Data Helps Salvage Value From ‘Bad’ Dark Pools
Despite some perception to the contrary, there is no such thing as a ‘bad’ dark pool.
That’s the perspective of agency broker CLSA Americas, which believes that to be the case at least so long as trade-routing decisions are informed by empirical data.
“I’m not really a fan of any individual saying ‘I think this is a good dark pool and this is a bad pool. We won’t go here, but we will go there’,” said Ruth Finkenstadt, head of electronic trading at CLSA Americas. “I prefer a model based on broad and neutral access to venues that then uses the data and the quantitative logic of the algos along with regular review and oversight in order to make the best decisions about order placement and routing.”
Finkenstadt, who the CLSA Americas brought in approximately five years ago to build its electronic trading business from scratch, sees a regular manual review of venue statistics and capture rates as critical to get the most of a firm’s order routing tables.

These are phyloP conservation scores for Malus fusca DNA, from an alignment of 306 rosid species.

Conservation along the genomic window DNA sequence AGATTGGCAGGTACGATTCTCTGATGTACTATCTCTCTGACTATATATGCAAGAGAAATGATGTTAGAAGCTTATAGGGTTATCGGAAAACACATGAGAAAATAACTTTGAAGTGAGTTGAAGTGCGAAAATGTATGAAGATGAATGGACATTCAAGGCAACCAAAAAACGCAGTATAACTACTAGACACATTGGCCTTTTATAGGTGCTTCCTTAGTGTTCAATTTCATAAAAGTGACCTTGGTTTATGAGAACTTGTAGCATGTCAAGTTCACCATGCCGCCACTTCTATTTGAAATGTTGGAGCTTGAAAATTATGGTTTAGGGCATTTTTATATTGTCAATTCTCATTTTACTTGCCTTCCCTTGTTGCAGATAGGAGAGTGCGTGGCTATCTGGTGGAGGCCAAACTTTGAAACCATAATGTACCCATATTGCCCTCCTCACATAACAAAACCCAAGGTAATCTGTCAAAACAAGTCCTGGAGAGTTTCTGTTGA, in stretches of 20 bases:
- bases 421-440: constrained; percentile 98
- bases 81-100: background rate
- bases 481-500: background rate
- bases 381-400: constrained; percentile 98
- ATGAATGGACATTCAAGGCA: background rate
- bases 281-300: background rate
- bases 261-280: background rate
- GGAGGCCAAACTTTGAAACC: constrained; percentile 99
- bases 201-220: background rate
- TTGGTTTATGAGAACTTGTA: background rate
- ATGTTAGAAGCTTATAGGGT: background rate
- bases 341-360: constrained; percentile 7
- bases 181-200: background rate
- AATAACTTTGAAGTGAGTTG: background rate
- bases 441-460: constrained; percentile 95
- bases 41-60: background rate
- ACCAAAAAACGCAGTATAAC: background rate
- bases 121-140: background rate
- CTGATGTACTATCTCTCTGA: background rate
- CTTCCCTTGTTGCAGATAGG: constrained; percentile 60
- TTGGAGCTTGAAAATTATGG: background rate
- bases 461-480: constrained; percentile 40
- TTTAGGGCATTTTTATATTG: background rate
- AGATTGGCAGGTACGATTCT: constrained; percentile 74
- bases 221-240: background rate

“There’s manual oversight, but you’re also leveraging the capability that you get from the data,” she said. “You need both the data and the quantitative logic built into the platform in combination with regular oversight in order to make the best decisions around your routing logic.”
Even dark liquidity pools that are known for their toxic liquidity might be the right destination depending on a trade’s specific goal.
“If the objective of your trade is pure liquidity seeking, it is very different than if the objective is to not leave a footprint and to be very concerned with information leakage,” Finkenstadt explained. “In some circumstances, really all you care about is optimizing your liquidity capture and in other circumstances, you care more about information leakage and protecting your orders with price and minimum quantity protection in the venues that you may go out to.”
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